Juliet Stevenson will return to the London stage this spring to lead the world premiere production of Martin Crimp's new play. The Country opens at the Royal Court, now back in Sloane Square, on 16 May 2000, following previews from 11 May, and continues until 10 June.

Stevenson was seen last year in the National's production of Private Lives, as part of the Noel Coward centenary. On stage, she is perhaps best known for her Olivier Award-winning performance in the Royal Court's production of Ariel Dorfman's Death and the Maiden, one of the theatre's biggest hits of the 1990s. Stevenson's other recent stage credits include The Caucasian Chalk Circle, Burn This and The Duchess of Malfi. Her TV and film credits include Truly Madly Deeply, Drowning by Numbers, Cider with Rosie and The Politician's Wife.

The Country, Crimp's fifth play for the Royal Court, is described as a chilling, suggestive chamber piece, which unravels games of sexual politics, power and class while delving into the darker, sullied depths of life in the countryside.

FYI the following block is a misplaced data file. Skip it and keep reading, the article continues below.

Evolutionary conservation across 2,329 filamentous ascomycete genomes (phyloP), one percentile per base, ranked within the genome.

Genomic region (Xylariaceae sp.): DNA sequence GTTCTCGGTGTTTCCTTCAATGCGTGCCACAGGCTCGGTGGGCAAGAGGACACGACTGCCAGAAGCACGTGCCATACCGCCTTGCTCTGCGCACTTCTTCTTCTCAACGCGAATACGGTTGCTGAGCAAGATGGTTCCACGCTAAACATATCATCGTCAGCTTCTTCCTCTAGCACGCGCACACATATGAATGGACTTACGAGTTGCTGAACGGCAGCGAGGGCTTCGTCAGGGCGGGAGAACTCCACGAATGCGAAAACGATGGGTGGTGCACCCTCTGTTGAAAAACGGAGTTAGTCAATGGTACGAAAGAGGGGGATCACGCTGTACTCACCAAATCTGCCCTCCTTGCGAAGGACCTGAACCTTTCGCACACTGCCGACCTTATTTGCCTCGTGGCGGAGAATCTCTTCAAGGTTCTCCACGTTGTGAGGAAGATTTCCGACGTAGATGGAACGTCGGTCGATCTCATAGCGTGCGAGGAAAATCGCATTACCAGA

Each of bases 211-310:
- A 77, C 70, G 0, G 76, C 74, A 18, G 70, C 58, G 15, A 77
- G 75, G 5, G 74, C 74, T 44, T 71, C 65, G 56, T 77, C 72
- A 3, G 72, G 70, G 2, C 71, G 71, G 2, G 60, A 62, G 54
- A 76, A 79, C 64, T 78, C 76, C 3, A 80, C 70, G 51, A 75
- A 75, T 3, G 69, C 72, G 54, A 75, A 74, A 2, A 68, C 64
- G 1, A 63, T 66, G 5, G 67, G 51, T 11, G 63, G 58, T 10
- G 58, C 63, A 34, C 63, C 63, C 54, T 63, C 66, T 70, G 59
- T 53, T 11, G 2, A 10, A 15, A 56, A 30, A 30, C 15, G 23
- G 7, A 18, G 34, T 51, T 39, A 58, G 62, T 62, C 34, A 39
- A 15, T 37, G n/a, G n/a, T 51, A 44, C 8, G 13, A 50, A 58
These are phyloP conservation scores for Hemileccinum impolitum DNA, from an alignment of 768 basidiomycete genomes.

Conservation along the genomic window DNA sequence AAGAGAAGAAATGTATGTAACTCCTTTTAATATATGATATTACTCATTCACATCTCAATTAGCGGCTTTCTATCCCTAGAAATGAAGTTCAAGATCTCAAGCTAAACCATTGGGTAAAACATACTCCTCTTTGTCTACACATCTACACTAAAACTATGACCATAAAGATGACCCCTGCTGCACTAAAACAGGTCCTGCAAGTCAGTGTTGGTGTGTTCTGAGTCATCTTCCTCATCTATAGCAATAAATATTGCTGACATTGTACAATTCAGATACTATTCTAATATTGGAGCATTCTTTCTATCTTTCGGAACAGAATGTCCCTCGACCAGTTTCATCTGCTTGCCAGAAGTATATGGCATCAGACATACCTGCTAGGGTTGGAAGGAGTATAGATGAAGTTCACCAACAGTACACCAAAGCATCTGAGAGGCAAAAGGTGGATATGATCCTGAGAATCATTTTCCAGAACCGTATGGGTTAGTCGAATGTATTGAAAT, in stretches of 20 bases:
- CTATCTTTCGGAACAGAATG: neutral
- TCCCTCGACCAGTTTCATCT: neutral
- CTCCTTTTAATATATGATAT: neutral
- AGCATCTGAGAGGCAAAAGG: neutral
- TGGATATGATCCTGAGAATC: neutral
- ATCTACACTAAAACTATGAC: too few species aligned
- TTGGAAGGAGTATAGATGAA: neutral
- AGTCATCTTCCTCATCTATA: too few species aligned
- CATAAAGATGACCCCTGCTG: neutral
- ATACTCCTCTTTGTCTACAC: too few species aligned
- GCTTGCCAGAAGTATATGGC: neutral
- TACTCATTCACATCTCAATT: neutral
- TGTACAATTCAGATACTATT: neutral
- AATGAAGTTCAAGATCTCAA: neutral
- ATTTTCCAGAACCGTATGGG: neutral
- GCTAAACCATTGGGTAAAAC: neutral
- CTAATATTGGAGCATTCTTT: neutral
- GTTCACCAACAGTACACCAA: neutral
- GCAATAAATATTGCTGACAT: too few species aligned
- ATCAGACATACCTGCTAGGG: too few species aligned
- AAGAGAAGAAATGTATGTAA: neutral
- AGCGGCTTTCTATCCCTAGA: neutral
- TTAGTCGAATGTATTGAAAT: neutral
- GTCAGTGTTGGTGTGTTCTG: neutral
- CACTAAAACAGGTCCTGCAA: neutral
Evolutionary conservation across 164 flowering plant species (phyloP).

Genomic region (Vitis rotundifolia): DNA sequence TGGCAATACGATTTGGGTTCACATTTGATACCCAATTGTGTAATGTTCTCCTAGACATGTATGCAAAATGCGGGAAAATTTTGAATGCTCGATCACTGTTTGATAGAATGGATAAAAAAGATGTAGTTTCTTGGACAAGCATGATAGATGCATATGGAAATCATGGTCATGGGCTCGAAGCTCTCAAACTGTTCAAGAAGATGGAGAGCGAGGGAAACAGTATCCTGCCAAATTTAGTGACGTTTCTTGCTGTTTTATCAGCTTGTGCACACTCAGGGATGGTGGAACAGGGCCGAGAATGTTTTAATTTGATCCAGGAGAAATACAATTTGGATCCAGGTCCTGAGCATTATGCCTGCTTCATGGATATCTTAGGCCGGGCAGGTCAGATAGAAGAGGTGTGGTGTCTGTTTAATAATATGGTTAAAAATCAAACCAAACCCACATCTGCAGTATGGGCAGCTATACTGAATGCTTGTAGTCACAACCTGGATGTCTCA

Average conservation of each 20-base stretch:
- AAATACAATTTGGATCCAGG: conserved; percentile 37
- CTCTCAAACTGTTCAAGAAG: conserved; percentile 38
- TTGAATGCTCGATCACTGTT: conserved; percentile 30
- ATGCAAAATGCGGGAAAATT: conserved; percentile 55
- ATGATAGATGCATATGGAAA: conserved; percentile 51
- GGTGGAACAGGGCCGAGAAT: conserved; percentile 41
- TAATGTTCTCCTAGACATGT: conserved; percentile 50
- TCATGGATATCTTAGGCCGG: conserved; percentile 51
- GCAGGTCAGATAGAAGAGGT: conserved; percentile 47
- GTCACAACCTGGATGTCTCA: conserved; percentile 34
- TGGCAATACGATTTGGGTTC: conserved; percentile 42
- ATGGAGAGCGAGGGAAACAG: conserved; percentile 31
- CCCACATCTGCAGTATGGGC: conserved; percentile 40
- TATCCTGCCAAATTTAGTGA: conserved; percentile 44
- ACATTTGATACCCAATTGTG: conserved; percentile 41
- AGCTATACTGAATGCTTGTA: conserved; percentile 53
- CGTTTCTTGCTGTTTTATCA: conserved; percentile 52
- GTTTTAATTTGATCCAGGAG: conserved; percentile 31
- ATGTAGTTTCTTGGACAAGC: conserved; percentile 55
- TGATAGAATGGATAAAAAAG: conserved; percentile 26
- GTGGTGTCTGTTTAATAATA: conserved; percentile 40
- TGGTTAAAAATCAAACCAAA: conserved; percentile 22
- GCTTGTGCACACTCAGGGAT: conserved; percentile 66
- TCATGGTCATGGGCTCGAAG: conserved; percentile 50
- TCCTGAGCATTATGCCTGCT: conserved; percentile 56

Crimp's earlier plays for the Royal Court include Attempts on Her Life, Getting Attention and The Treatment. His adaptations include Moliere's The Misanthrope (recently seen at New York's CSC, with Uma Thurman) and Marivaux's The Triumph of Love (produced last year at the Almeida).

The Country is directed by Katie Mitchell, who directed The Oresteia, currently playing at the National's Cottesloe. The production is designed by Vicki Mortimer, with lighting by Paule Constable. Further casting has not yet been announced.

In other Royal Court casting news, actor Jim Carter - who was set to star in Jim Cartwright's new play, Hard Fruit, which opens in the Theatre Downstairs on 6 April - has injured himself and been forced to withdraw from the production. The cast for the new play about karate-obsessed hard men in a Northern town will now be Nicholas Woodeson, Alan Gear, Richard Hope, Gary Grant, Barry Howard and Hilda Braid.